Montecuccoli in 1960, bow view showing most of the modernization changes.
-Duca D’Aosta & Eugenio di Savoia: The first was ceded as war reparation to USSR in March 1949. She was renamed Stalingrad, and later Kerch, and discarded in the late 1950s. Savoia was ceded as a war reparation to Greece, renamed Helle. She served a lot longer and was not discarded until 1964.
Soviet cruiser Kerch (top) repainted in dark grey and the Elli below as commissioned in 1951. She apparently underwent little modifications (retainining her original armament plus ten US-made Oerlikon 20mm guns, and the Italian postwar SO-8 radar and SK-2) until discarded in 1964 and auctioned off in 1973 to be broken up the same year. Source
Duca Degli Abruzzi class cruisers:
Garibaldi in 1960, after her second refit.
These two ships formed the backbone of the Italian Navy during the 1950s. Both were rebuilt extensively in 1950-53, and their secondary armament was now reduced to four 100mm/47 (2 x 2) and the light AA guns altered to 24-40mm (4 x 4, 4 x 2). Two of the eight boilers were removed reducing the power to 85,000shp for 29kts. The bridge was completely rebuilt also.
Garibaldi was modernised at La Spezia in 1949-51 and Abruzzi was more completely modified in 1951-53. Garibaldi emerged with US radars: The main SO-8 navigational set, fitted in a small radome atop her foremast, and a big SK2 on top of her mainmast. Abruzzi had her bridge structure considerably cut down and a tripod foremast stepped.
The latter supported a surface search radar (topmast) and the SK-2 was later replaced by the SPS-6C in 1955. An height-finder was installed atop the heavy mainmast until then fitted with a British Type 281 radar. Also a fire control radar was installed atop the main director forward. Duca Degli Abruzzi was decommissioned 30 April 1961 and discarded without further modifications.
Garibaldi however was rebuilt as a Terrier missile cruiser in 1957-61, with design work ready in 1954. Her forward turrets were deposed and replaced by brand new twin rapid-fire (80 rpm) 135mm/45 AA DP guns later replaced by 135mm/53 in 1968. Eich single 76mm/62 were fitted, four on each side.
The Terrier launcher replaced both after turrets with completely rebuiklt suprestructure for reloading and housing the missiles below. A lattice foremast was installed to carry a heavier aerial SPS-39 3-D radar, while an SPS-6 and surface search radar were added to its forward face. Another lattice was installed inmast, carrying a massive locally-built ARGO-5000 long-range air-search radar.
American-built SPG-55 missile guidance radars were mounted aft of the missile launcher. A radar-equipped director, also Italian, was hounted above the bridge, with two more on each side of the superstructure to control the 76mm guns QF guns.
Terrier missiles were stowed below the twin launcher aft just like the early missile converted cruisers such as the USN Boston and Canberra. Later Terrier ships all had their missiles stowed horizontally and rammed the same way rather than vertically on to the launcher. For the rest, the systems were identical, with a magazine capacity of seventy-two vectors.
In addition Four Polaris ballistic missile tubes were sunk into the deck abaft the Terrier magazine. They were part of a larger US programme to distribute Polaris to trusted NATO allies. It happened when the United States had placed Jupiter ballistic missiles in Italy, while Polaris were considered a sea-going equivalent.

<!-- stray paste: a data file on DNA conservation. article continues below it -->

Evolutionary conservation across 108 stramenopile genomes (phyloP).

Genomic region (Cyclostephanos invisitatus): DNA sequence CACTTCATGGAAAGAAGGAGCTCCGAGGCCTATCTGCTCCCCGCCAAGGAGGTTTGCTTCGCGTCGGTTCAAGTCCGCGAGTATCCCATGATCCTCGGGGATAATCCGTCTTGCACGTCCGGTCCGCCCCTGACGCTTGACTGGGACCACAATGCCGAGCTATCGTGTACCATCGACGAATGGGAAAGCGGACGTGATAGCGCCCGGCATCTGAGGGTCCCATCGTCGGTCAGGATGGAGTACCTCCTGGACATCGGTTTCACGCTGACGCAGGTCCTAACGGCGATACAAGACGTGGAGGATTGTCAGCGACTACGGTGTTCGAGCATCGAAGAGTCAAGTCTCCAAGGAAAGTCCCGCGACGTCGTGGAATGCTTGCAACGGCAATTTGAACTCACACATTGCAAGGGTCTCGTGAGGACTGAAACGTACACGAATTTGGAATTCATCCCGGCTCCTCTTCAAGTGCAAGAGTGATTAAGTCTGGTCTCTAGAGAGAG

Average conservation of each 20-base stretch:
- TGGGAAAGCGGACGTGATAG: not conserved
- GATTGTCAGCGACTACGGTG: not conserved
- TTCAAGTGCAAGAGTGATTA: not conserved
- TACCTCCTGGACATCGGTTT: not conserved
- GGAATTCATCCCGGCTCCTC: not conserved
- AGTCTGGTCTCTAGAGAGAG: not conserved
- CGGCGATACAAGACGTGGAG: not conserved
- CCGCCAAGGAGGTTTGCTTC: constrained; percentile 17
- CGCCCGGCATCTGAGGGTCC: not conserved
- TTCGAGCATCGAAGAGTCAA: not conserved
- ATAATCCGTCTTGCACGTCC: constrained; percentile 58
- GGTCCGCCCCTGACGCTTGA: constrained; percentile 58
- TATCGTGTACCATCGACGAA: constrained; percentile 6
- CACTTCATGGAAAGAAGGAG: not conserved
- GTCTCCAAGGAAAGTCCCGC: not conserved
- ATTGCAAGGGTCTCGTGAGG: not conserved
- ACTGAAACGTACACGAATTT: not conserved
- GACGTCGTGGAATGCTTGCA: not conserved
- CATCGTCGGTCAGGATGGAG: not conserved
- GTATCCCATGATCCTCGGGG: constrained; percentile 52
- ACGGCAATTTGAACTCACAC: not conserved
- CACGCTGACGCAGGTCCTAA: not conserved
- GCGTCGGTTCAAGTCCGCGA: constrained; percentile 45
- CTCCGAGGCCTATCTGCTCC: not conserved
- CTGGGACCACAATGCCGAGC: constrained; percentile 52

After the 1962 Cuban Missile Crisis however Jupiters were withdrawn and the Polaris idea was not further developed. The ships in fact onlt tested dummy missiles, as the Polaris which were never delivered. After all these modifications and the internal space sacrificed, the two funnels were reduced to one, with only four (but rather larger) boilers for a total of 85,000shp and 30kts (three less). Electrical generating power was increased to 4500kW. Garibaldi was decommissioned 20 February 1971 and stricken 16 Nov. 1976.
The ‘Capitani’ in the cold war
San Giorgio (D562) – src shipspotting.com
Very symbolic of the last desperate measures a the fascist regime to bolster the Regia Marina, an entire class of “destroyer killers” was built during the war, cut short by the capitulation of 1943. The ‘Roman captains’ were still four in service, recent and relavitely untested, ready to be converted as escorts.
Africano and Regolo were given as war reparation to France, renamed Guichen and Chateaurenault, and completely rebuilt. Both were dscarded in 1962 and 1962.
Germanico was scuttled on 29 August 1943 before she was completed, but she was salvaged in 1947. Both she and Pompeo Magno were rebuilt during 1951-55 with American weapons and radar. Their existing armament was replaced by 6 127mm/38 (3 x 2) in ‘A’, ‘X’ and ‘Y’ positions and 20 40mm AA. In ‘B’ position.
San Giorgio profile in 1978 (serc navypedia)
They also had an Italian Menon triple ASW mortar. Renamed Marco and San Giorgio respectively and were recommissioned in 1956. In 1957 they were re-rated from cruisers to scouts and in 1958 from scouts to destroyer leaders. Both received US-supplied sensors: SPS-6 and SG-6B radars and SQS-11 sonar, the same sets as in the first postwar destroyers and escorts.
The 5in fire control system was the US Mk 37, with Mk 25 radars. They were given the pennant the number D 562 (San Giorgio) and D 563 (San Marco). The latter was scrapped in this condition, but San Giorgio was completely rebuilt as a cadet training ship during 1963-65.